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Food, water, clothing and shelter are the entitlement of every child and it is indeed a tragedy that so many go without these necessities. In the UK there are those who have to make do without hot meals because their parents live below the living wage. Look to third world countries and you will find children in rags, begging for food.

On a recent trip to India I came across siblings who lived on the beach and I and my family bought them clothes. On the day we gave them to the children, there was one girl who we hadn’t met previously and so hadn’t bought anything for. Even though we gave her money she kept following us, perhaps hoping for the clothes we had given to the other children. She followed us for half an hour despite the fact that we had nothing to give her. A couple of days later I returned to the beach with a dress for her, seeking her out and giving her this dress resulted in a smile that shone from her eyes. It was a smile of gratitude, surprise and most of all hope. You see, this is her entitlement – hope. It is also the entitlement of every child.

The tragedy that is perhaps greater than children being denied food, water and shelter is that children may exist who have no hope. No hope in humanity, in kindness and in love. This is a tragedy we should all be ashamed of.

There is a quote from Hal Lindsey which comes to mind, “Man can live about forty days without food, about three days without water, about eight minutes without air… but only for one second without hope.” Hope is the one thing which allows a human being to live, it is the one thing we need to ensure no child ever goes a moment without. You see, hope doesn’t come from having access to food and water – although this is of course a necessity for every child – hope comes from that child knowing they are loved, knowing that the world cares about them and experiencing kindness.

Hussain died not just to preserve a religion, but to preserve values – values of hope, of kindness and of love. Yazid was a dictator, and the people of Arabia looked to Hussain to show them that evil does not win, that goodness is always stronger. He may have died but the values he fought for lived, and with that came his victory.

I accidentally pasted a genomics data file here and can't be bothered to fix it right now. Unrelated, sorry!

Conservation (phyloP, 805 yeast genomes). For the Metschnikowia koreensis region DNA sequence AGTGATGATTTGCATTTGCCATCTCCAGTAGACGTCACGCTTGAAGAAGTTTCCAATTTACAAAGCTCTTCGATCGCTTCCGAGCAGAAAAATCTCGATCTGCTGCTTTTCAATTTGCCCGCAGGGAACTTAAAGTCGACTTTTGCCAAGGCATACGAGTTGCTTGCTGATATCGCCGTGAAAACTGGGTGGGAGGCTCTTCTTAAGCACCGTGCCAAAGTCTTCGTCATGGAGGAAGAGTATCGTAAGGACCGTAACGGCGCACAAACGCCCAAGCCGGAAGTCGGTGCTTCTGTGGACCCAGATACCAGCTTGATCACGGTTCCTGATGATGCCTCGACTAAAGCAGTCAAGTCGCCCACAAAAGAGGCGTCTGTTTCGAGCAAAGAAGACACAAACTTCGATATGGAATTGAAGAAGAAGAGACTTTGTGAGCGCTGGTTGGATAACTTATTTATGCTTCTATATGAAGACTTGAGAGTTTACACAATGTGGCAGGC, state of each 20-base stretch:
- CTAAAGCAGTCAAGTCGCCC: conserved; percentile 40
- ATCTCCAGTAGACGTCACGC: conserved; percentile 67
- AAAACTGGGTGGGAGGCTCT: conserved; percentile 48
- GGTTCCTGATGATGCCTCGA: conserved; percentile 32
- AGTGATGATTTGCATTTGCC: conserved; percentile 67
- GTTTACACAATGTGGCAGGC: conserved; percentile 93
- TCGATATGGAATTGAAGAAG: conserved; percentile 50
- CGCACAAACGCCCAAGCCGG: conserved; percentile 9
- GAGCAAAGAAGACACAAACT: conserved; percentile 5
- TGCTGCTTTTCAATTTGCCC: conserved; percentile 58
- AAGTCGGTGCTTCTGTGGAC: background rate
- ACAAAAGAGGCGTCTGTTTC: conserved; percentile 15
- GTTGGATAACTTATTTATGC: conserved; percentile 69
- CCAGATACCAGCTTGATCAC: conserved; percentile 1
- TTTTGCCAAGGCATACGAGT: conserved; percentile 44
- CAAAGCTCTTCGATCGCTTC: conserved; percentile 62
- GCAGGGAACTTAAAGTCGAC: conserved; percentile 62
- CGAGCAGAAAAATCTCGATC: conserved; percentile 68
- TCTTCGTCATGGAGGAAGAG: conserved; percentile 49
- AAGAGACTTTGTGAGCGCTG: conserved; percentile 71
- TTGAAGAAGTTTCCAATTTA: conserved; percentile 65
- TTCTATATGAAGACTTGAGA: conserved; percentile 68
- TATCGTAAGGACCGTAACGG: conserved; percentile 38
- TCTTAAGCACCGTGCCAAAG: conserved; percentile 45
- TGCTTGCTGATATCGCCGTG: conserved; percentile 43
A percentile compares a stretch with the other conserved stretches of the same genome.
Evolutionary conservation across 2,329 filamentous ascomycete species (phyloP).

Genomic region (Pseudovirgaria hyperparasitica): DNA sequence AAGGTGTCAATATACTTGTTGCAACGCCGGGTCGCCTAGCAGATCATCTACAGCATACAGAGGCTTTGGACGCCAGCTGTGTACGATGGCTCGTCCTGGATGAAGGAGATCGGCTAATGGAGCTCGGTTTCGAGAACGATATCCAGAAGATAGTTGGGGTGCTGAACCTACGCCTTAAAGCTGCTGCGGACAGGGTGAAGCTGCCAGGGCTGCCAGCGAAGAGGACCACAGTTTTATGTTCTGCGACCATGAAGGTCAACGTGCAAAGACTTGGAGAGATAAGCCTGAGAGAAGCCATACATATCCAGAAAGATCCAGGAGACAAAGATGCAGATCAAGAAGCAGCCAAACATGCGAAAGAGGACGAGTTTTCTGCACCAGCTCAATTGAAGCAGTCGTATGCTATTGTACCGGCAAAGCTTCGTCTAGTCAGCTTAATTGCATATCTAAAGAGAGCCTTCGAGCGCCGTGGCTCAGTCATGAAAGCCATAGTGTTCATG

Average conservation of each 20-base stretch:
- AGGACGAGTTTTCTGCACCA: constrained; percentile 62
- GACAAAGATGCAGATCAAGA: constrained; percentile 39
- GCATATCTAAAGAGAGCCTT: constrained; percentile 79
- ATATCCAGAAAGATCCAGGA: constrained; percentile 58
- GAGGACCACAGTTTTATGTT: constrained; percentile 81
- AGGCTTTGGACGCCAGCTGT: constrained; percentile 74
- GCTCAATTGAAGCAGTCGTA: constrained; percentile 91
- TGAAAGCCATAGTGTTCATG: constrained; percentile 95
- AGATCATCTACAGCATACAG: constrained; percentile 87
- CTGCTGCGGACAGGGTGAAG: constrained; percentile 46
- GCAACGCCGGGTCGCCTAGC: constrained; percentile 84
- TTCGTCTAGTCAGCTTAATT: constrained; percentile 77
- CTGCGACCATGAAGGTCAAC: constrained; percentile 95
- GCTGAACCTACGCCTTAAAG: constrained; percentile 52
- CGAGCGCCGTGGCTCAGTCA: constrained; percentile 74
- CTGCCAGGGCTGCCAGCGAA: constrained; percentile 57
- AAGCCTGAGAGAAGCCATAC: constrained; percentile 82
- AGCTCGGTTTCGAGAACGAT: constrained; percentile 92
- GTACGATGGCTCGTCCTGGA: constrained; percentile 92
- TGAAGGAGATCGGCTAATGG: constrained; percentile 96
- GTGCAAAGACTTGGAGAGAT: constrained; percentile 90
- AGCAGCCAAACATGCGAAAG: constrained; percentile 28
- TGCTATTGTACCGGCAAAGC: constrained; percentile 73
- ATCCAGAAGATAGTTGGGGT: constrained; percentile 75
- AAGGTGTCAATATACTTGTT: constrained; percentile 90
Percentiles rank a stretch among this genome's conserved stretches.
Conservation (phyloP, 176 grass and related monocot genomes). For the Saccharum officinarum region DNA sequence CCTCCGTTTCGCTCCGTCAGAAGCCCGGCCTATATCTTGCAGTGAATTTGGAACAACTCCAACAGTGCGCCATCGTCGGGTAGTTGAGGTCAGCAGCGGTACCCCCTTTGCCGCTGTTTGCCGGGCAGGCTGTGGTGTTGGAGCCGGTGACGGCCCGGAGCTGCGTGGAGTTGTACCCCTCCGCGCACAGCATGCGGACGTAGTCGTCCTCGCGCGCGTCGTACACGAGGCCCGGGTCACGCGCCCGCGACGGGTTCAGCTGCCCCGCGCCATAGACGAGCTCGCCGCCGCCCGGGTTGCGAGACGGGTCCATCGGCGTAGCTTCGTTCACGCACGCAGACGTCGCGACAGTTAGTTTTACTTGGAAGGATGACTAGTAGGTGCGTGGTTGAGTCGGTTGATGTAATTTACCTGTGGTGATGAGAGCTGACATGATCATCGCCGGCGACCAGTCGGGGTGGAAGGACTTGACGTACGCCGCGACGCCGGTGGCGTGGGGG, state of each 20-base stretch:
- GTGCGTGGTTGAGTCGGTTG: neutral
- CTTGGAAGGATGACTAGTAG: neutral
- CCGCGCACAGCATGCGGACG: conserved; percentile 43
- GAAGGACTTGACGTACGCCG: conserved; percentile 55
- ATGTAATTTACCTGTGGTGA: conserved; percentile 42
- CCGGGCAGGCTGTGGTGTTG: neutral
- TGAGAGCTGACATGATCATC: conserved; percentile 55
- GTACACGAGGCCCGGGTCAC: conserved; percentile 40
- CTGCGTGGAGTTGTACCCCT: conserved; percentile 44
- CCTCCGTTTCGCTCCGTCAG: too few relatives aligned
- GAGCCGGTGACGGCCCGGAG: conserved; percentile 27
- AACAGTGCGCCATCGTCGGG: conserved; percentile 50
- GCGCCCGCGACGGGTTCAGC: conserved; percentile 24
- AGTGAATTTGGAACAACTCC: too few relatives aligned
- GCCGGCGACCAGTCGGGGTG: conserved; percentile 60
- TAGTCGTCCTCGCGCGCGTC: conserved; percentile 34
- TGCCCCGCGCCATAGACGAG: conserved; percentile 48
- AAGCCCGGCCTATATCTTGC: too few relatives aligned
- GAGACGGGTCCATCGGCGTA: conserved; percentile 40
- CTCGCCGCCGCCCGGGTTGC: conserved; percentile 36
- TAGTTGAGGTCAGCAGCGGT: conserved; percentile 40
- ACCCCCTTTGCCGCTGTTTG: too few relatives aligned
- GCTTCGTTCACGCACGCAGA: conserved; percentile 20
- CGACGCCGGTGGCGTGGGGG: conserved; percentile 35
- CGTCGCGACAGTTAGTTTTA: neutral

Today, those who hold Hussain as a role model owe it to him and to the children they will leave the world to, to ensure those values are kept alive for every child.

You see, that girl on the beach was given money but the smile of hope and happiness didn’t come until she was given something that showed someone cared about her, that she mattered. This is the truth that every child on Earth deserves to know.

One of my favourite stories of Hussain ibn Ali is this. One day riding a horse, he passed some beggars eating food that they had begged during the day. The beggars saw Hussain passing. They saluted him. Hussain replied cheerfully. The beggars invited Hussain to join them and eat with them. Hussain came down from his horse and sat with them. He very politely explained to the beggars that he was from the house of Muhammad, the Prophet. Therefore, it was forbidden to him to take anything that has been given in alms.

As an alternative, so that they all could sit and eat together, Hussain invited all of them to his house and eat with him there. All the beggars agreed. They went along with Hussain to his house and took food with him.

Hussain once said that kindness should be like the rain – it should fall everywhere without discrimination. This is the kindness which we should aim to fill our world with, before we leave it to our children to inherit.

This month seven Who is Hussain? volunteers lived on £1 a day for five days. They are fundraising for the charity ChildHope (www.childhope.org.uk), which has supported over 130,000 street children around the world. If you would like to support the work of Who is Hussain?’s Live Below the Line volunteers, please visit this website: https://www.livebelowtheline.com/team/who-is-hussain-uk-2015 and donate generously.

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